Published on December 3rd, 2012 |
by Lee Gent
3 Great Space Sims that are out of this Worldplay
Mars hurtles towards me at seven kilometers per second. Surface features whip past; hills, valleys and craters zoom at me from the horizon. Suddenly an icy-cold chill grips me: I’m going too fast. The Martian atmosphere is a pain in the butt, there’s enough of it to melt my shit up and burn me to a crisp but there’s not enough of it to use for lift. Even if I had stubby Space Shuttle wings they’d be useless here.
An alarm blares. I’m starting to heat up. If I had the fuel I could maybe save myself, boost higher or try to slow down but it’s way too late for that. I used far too much trying to escape Earth’s thick, gooey embrace and now my fate is sealed. The klaxons reach a crescendo and I watch my temperature gauge rocket from yellow to red to white before… “Hull breach at Mach 15. You are dead.”
Thankfully I’m not NASA’s latest robotic visitor to the red planet; I’m playing Orbiter, a mathematically and physically accurate spaceflight simulator. It’s a venerable piece of freeware, having been around since the early 2000s, but it’s the kingpin in a small but growing pool of very special space sims.
I regret nothing!
Of course, flight simulators have modelled ‘real’ physics since time immemorial but, perversely, spaceflight games have been limited. Arguably the principal baddie in Virus/Zarch/Lander (depending on your 80′s home computer brand) was gravity, but Elite got the ball rolling with its arcade-style controls. The Freespace, Freelancer, X-Wing/TIE Fighter and Wing Commander games all made a mockery of physics and turned the vastness of space into, well, a really dark WW2 dogfight simulation. No-one’s complaining of course, they were ace and one of them even had Biff Tannen hassling Luke Skywalker.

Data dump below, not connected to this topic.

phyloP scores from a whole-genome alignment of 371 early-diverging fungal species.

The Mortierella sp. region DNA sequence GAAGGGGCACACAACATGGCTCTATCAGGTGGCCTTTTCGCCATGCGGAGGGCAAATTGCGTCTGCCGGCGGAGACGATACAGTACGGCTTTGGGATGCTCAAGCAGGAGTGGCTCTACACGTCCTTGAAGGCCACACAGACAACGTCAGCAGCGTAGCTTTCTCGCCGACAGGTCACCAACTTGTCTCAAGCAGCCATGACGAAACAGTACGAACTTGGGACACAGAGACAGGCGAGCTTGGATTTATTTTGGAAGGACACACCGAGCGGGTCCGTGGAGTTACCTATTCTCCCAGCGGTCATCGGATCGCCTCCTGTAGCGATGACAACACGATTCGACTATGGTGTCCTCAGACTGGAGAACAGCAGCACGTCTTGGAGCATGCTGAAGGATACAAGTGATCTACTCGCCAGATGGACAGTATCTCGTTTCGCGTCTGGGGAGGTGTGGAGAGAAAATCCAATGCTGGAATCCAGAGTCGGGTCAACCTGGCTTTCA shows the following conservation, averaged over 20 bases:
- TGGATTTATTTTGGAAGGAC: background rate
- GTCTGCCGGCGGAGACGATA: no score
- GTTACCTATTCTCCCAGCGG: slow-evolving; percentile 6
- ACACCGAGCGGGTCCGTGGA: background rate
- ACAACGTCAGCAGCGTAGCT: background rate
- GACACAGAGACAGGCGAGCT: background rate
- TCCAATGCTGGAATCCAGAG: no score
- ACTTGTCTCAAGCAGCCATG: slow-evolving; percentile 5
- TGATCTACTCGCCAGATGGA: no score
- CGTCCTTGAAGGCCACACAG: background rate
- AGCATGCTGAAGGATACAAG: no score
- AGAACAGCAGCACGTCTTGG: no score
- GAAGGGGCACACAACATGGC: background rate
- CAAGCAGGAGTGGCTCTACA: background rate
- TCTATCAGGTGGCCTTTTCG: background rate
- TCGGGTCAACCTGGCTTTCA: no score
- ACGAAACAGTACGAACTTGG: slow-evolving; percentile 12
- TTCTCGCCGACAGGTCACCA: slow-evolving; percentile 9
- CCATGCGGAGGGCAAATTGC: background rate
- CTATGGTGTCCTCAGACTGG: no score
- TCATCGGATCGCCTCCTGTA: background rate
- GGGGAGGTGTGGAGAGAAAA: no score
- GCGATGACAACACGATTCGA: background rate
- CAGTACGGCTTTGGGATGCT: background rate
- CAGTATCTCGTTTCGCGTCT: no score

Still, it’s probably only Independence War and its sequel that remain the successful attempts to meld exciting real-time space battles with the dullness of science.
Since the glory days of Freelancer almost ten years ago, the only thing that’s kept the ‘space game’ genre alive has been the hit-and-miss X series. It’s possible this is because everyone who used to care has been swallowed up by EVE Online but the fact remains that if you’ve an appetite for such things, your options are limited – more so if your tastes run to the… nerdy.
Enter the saviour: indie games. Take a peek at three deliciously geeky games which should satisfy your lust to Boldly Go.
In space, no one can hear you scream profanities.
Lunar Flight does one thing and does it extremely well.
You are in control of a Moon lander not dissimilar to the Apollo’s Lunar Module; you must ferry cargo from one landing pad to another over increasingly less-forgiving maps; you must battle gravity and your ever-diminishing fuel reserves to cross the map and earn money from your missions, money you can then spend on more efficient engines and (inevitable) repairs to your craft.
It’s devilishly difficult and not a game for less-patient people. It’s also extremely tempting to go pedal-to-the-metal and thrust your way to victory but remember! You must spend an equal and opposite amount of energy to slow down again. You’ll learn this lesson soon enough although it will cost you five or six brand-new landers.
Admittedly it sounds simple, and frankly a little dull, but there can be no feeling like nailing a perfect landing with two seconds worth of fuel left. Equally, there’s no rage like almost nailing a perfect landing but clipping a radio mast before spinning like a billion dollar merry-go-round into the dirt. Of course, like any perfectly designed game, there’s never anyone to blame but yourself. Oh, and it’s built on the Unity engine so it looks great in addition to being nice and cross-platform.
Ever notice how phallic Rockets are? I have. I really, really have.
Anyone who has ever played with Lego has tried to build a rocket. In KSP you get to do it for real… ish.
Starting with nothing but a large pile of spacecraft and rocket parts, you must assemble a rocket capable of (1) launching without exploding (2) reaching orbit without exploding (3) landing on a moon without exploding (4) returning home, without exploding. Before you reach your objective you’ll do a lot of exploding